His paywall experiment seems to be well-received so far — the app currently has a 4.5/5 star rating in the iTunes Store. It’ll be interesting to see if more photographers follow his lead.

(via British Journal of Photography)

Everpix Gathers All of Your Photos into One Place in the Cloud

Everpix is a new company that wants to make your entire photo collection — both online and offline — accessible from anywhere through the cloud. Introduced yesterday at the TechCrunch Disrupt 2011 conference, the service will come as a desktop client that monitors folders on your computer and photo sharing accounts on the Internet. Whenever you add new photographs, they’re automatically beamed to the cloud (i.e. Everpix servers), allowing images created using many different devices and stored in many different places to be available in one central location. Even photos emailed to your through Gmail can be picked up and back up by the service.
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Facebook Upgrades Photos with Larger Sizes and Faster Load Times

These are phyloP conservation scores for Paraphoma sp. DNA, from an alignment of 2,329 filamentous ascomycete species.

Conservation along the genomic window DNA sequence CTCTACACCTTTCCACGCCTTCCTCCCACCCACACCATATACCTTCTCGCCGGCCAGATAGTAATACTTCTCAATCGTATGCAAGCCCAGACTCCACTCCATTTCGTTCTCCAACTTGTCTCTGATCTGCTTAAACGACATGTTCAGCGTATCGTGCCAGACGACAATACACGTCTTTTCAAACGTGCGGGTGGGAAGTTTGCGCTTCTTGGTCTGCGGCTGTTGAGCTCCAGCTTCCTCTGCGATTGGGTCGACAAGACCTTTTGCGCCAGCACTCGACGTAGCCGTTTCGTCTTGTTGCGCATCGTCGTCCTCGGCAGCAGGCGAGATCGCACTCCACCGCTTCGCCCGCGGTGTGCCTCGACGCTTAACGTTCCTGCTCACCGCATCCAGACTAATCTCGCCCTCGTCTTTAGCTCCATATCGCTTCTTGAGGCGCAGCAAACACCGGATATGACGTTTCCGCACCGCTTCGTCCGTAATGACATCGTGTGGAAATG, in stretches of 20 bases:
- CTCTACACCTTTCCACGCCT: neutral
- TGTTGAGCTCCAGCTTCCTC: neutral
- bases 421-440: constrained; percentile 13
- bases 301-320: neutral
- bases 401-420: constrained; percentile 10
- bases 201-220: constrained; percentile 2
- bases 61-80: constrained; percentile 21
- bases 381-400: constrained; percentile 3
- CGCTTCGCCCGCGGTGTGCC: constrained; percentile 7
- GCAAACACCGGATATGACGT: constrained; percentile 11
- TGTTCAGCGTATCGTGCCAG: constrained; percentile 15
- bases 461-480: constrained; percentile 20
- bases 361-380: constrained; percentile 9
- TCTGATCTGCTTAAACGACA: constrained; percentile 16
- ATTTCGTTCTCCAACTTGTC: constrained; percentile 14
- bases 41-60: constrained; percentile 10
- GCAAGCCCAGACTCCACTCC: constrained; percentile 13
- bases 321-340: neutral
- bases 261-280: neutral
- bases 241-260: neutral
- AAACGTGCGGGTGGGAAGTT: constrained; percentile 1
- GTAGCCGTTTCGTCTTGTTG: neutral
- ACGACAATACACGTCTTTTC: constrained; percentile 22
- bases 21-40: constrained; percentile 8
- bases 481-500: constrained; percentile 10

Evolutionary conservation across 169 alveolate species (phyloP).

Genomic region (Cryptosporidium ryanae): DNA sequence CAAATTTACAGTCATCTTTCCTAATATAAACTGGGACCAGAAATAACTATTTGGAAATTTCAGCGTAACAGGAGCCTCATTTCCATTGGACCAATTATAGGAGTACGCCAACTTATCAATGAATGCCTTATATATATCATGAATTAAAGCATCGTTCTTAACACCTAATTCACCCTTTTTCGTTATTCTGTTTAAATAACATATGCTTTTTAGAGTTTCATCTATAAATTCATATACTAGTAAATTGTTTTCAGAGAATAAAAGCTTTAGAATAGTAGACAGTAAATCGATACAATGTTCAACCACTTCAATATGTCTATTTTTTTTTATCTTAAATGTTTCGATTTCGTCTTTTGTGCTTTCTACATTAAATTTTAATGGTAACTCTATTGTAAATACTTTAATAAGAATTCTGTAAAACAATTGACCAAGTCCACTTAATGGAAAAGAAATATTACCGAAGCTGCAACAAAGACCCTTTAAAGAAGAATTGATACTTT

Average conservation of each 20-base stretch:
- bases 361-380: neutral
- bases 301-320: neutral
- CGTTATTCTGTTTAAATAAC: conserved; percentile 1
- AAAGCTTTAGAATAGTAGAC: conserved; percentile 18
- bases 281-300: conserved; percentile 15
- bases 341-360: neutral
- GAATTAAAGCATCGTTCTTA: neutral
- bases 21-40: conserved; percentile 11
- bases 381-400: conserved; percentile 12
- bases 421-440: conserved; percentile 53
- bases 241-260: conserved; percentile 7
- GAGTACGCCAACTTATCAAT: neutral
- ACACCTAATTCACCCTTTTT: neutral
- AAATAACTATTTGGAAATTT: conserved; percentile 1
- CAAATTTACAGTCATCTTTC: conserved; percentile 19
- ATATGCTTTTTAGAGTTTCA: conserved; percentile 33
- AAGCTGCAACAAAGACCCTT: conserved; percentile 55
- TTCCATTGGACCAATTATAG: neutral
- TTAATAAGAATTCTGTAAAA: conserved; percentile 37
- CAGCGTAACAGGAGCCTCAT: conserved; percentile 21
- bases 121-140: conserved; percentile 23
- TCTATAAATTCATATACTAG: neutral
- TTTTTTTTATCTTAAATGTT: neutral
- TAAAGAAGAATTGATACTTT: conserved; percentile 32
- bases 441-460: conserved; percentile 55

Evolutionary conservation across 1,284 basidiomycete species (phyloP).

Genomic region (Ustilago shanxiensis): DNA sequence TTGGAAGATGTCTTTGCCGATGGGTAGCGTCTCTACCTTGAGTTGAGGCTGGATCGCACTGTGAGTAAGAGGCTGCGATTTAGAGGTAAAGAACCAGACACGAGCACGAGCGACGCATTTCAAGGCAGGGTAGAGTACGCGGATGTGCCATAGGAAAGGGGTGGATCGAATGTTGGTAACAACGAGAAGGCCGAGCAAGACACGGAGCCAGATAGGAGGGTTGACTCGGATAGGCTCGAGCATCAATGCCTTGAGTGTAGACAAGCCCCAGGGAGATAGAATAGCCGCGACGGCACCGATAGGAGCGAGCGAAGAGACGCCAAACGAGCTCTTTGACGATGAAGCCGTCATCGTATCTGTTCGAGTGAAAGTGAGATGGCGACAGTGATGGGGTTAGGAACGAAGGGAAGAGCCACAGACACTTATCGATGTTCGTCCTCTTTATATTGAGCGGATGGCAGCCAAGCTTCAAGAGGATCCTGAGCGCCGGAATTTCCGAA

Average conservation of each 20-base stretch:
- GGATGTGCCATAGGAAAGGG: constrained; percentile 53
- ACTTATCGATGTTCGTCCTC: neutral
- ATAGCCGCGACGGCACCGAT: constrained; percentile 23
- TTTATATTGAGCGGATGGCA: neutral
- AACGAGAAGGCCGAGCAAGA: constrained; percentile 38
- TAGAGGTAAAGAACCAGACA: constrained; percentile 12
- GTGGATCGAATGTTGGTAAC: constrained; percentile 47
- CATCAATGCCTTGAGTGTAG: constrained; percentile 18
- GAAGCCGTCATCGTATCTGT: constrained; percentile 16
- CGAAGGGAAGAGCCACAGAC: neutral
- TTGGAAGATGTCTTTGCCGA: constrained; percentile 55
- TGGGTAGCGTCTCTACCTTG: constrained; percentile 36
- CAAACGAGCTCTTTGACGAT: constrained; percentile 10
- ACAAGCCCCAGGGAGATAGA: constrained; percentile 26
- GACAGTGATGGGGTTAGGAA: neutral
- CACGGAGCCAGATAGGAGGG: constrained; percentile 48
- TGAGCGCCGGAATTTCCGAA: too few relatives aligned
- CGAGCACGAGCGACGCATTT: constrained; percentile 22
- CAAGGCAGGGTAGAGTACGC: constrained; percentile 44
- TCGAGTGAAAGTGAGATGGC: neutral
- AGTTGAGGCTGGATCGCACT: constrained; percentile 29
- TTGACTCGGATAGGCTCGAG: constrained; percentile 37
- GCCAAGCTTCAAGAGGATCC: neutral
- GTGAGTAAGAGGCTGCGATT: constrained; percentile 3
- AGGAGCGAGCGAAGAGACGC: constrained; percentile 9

Photo sharing is proving to be one of the main battlegrounds in the social networking war between Facebook, Twitter, and Google+. Facebook launched another counterattack today by increasing the resolution of displayed photos yet again from 720px to 960px, a 33% increase (last year they increased by 20% from 604px to 720px). Furthermore, the company claims that photos now load twice as fast as before.
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$9000 in Stolen Nikon Gear Recovered Using Serial Number Search

Earlier this year we saw the launch of two search engines — Stolen Camera Finder and GadgetTrak Serial Search — that help find stolen cameras by searching photos on the web for the serial numbers. The idea is neat, but no one knew whether it would actually help recover stolen gear or not. Turns out it does work.
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Nifty Web App Breaks Down Emotions in Online Photos